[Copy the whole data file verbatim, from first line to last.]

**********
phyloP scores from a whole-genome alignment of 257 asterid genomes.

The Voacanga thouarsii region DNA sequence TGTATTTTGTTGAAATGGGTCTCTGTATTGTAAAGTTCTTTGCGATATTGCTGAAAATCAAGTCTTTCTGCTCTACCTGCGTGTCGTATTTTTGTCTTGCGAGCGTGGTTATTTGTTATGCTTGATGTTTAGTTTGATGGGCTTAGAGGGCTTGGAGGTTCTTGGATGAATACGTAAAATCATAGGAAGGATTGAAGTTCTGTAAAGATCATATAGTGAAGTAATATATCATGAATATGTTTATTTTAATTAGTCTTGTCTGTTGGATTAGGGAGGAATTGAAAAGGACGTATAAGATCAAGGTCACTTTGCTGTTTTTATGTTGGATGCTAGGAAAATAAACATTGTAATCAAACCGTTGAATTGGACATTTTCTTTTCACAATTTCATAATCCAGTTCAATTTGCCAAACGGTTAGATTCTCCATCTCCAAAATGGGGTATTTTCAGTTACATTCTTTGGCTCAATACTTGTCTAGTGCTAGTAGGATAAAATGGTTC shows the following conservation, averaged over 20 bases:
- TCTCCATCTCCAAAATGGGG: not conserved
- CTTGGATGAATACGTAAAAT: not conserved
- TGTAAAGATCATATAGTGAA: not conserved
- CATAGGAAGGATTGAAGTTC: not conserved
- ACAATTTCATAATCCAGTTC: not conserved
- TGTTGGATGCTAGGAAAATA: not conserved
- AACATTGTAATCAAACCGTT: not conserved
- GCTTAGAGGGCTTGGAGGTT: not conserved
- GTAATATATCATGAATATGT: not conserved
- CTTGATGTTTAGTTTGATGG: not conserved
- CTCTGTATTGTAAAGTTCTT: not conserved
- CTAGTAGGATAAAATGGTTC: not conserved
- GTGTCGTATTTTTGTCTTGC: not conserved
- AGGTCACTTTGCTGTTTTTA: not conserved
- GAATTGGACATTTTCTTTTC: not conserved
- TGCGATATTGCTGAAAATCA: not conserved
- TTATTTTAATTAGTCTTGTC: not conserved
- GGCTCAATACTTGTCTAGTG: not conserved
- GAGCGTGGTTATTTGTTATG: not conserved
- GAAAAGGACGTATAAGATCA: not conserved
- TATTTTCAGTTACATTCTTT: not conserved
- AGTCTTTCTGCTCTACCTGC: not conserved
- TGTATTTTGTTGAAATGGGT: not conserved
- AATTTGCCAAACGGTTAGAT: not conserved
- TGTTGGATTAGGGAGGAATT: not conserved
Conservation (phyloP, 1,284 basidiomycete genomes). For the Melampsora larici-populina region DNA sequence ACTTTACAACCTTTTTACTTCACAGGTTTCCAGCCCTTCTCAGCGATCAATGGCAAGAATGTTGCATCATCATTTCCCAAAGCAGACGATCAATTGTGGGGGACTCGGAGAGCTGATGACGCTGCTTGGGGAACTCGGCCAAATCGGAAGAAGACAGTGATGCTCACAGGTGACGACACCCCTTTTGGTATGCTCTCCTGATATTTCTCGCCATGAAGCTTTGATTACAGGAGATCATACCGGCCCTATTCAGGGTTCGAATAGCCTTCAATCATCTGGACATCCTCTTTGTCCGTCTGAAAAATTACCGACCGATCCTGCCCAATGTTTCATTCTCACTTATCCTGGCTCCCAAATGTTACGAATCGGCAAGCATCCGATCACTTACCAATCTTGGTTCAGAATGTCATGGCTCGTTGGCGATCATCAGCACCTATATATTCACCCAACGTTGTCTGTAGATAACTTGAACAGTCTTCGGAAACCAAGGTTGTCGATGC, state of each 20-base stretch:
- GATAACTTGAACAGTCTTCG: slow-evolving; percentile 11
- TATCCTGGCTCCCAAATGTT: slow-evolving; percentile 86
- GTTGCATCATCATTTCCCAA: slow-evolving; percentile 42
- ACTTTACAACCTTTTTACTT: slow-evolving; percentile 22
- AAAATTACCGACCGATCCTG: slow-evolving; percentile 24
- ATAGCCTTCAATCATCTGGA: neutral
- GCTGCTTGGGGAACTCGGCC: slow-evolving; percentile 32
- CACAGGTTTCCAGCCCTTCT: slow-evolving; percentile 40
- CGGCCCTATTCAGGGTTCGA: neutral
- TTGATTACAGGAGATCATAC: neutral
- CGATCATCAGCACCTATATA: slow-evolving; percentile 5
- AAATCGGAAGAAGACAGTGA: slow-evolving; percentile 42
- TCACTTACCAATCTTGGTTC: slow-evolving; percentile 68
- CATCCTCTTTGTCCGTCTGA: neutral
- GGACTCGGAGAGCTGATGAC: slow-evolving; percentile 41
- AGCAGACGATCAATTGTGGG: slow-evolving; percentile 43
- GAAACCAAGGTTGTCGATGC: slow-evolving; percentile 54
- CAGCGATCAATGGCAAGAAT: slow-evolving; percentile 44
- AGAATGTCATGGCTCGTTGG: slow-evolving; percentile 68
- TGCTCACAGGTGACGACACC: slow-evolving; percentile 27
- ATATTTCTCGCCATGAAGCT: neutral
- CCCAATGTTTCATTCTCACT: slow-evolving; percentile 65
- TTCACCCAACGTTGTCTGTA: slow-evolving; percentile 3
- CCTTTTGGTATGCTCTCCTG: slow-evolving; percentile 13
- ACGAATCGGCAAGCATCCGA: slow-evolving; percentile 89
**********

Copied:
phyloP scores from a whole-genome alignment of 257 asterid genomes.

The Voacanga thouarsii region DNA sequence TGTATTTTGTTGAAATGGGTCTCTGTATTGTAAAGTTCTTTGCGATATTGCTGAAAATCAAGTCTTTCTGCTCTACCTGCGTGTCGTATTTTTGTCTTGCGAGCGTGGTTATTTGTTATGCTTGATGTTTAGTTTGATGGGCTTAGAGGGCTTGGAGGTTCTTGGATGAATACGTAAAATCATAGGAAGGATTGAAGTTCTGTAAAGATCATATAGTGAAGTAATATATCATGAATATGTTTATTTTAATTAGTCTTGTCTGTTGGATTAGGGAGGAATTGAAAAGGACGTATAAGATCAAGGTCACTTTGCTGTTTTTATGTTGGATGCTAGGAAAATAAACATTGTAATCAAACCGTTGAATTGGACATTTTCTTTTCACAATTTCATAATCCAGTTCAATTTGCCAAACGGTTAGATTCTCCATCTCCAAAATGGGGTATTTTCAGTTACATTCTTTGGCTCAATACTTGTCTAGTGCTAGTAGGATAAAATGGTTC shows the following conservation, averaged over 20 bases:
- TCTCCATCTCCAAAATGGGG: not conserved
- CTTGGATGAATACGTAAAAT: not conserved
- TGTAAAGATCATATAGTGAA: not conserved
- CATAGGAAGGATTGAAGTTC: not conserved
- ACAATTTCATAATCCAGTTC: not conserved
- TGTTGGATGCTAGGAAAATA: not conserved
- AACATTGTAATCAAACCGTT: not conserved
- GCTTAGAGGGCTTGGAGGTT: not conserved
- GTAATATATCATGAATATGT: not conserved
- CTTGATGTTTAGTTTGATGG: not conserved
- CTCTGTATTGTAAAGTTCTT: not conserved
- CTAGTAGGATAAAATGGTTC: not conserved
- GTGTCGTATTTTTGTCTTGC: not conserved
- AGGTCACTTTGCTGTTTTTA: not conserved
- GAATTGGACATTTTCTTTTC: not conserved
- TGCGATATTGCTGAAAATCA: not conserved
- TTATTTTAATTAGTCTTGTC: not conserved
- GGCTCAATACTTGTCTAGTG: not conserved
- GAGCGTGGTTATTTGTTATG: not conserved
- GAAAAGGACGTATAAGATCA: not conserved
- TATTTTCAGTTACATTCTTT: not conserved
- AGTCTTTCTGCTCTACCTGC: not conserved
- TGTATTTTGTTGAAATGGGT: not conserved
- AATTTGCCAAACGGTTAGAT: not conserved
- TGTTGGATTAGGGAGGAATT: not conserved
Conservation (phyloP, 1,284 basidiomycete genomes). For the Melampsora larici-populina region DNA sequence ACTTTACAACCTTTTTACTTCACAGGTTTCCAGCCCTTCTCAGCGATCAATGGCAAGAATGTTGCATCATCATTTCCCAAAGCAGACGATCAATTGTGGGGGACTCGGAGAGCTGATGACGCTGCTTGGGGAACTCGGCCAAATCGGAAGAAGACAGTGATGCTCACAGGTGACGACACCCCTTTTGGTATGCTCTCCTGATATTTCTCGCCATGAAGCTTTGATTACAGGAGATCATACCGGCCCTATTCAGGGTTCGAATAGCCTTCAATCATCTGGACATCCTCTTTGTCCGTCTGAAAAATTACCGACCGATCCTGCCCAATGTTTCATTCTCACTTATCCTGGCTCCCAAATGTTACGAATCGGCAAGCATCCGATCACTTACCAATCTTGGTTCAGAATGTCATGGCTCGTTGGCGATCATCAGCACCTATATATTCACCCAACGTTGTCTGTAGATAACTTGAACAGTCTTCGGAAACCAAGGTTGTCGATGC, state of each 20-base stretch:
- GATAACTTGAACAGTCTTCG: slow-evolving; percentile 11
- TATCCTGGCTCCCAAATGTT: slow-evolving; percentile 86
- GTTGCATCATCATTTCCCAA: slow-evolving; percentile 42
- ACTTTACAACCTTTTTACTT: slow-evolving; percentile 22
- AAAATTACCGACCGATCCTG: slow-evolving; percentile 24
- ATAGCCTTCAATCATCTGGA: neutral
- GCTGCTTGGGGAACTCGGCC: slow-evolving; percentile 32
- CACAGGTTTCCAGCCCTTCT: slow-evolving; percentile 40
- CGGCCCTATTCAGGGTTCGA: neutral
- TTGATTACAGGAGATCATAC: neutral
- CGATCATCAGCACCTATATA: slow-evolving; percentile 5
- AAATCGGAAGAAGACAGTGA: slow-evolving; percentile 42
- TCACTTACCAATCTTGGTTC: slow-evolving; percentile 68
- CATCCTCTTTGTCCGTCTGA: neutral
- GGACTCGGAGAGCTGATGAC: slow-evolving; percentile 41
- AGCAGACGATCAATTGTGGG: slow-evolving; percentile 43
- GAAACCAAGGTTGTCGATGC: slow-evolving; percentile 54
- CAGCGATCAATGGCAAGAAT: slow-evolving; percentile 44
- AGAATGTCATGGCTCGTTGG: slow-evolving; percentile 68
- TGCTCACAGGTGACGACACC: slow-evolving; percentile 27
- ATATTTCTCGCCATGAAGCT: neutral
- CCCAATGTTTCATTCTCACT: slow-evolving; percentile 65
- TTCACCCAACGTTGTCTGTA: slow-evolving; percentile 3
- CCTTTTGGTATGCTCTCCTG: slow-evolving; percentile 13
- ACGAATCGGCAAGCATCCGA: slow-evolving; percentile 89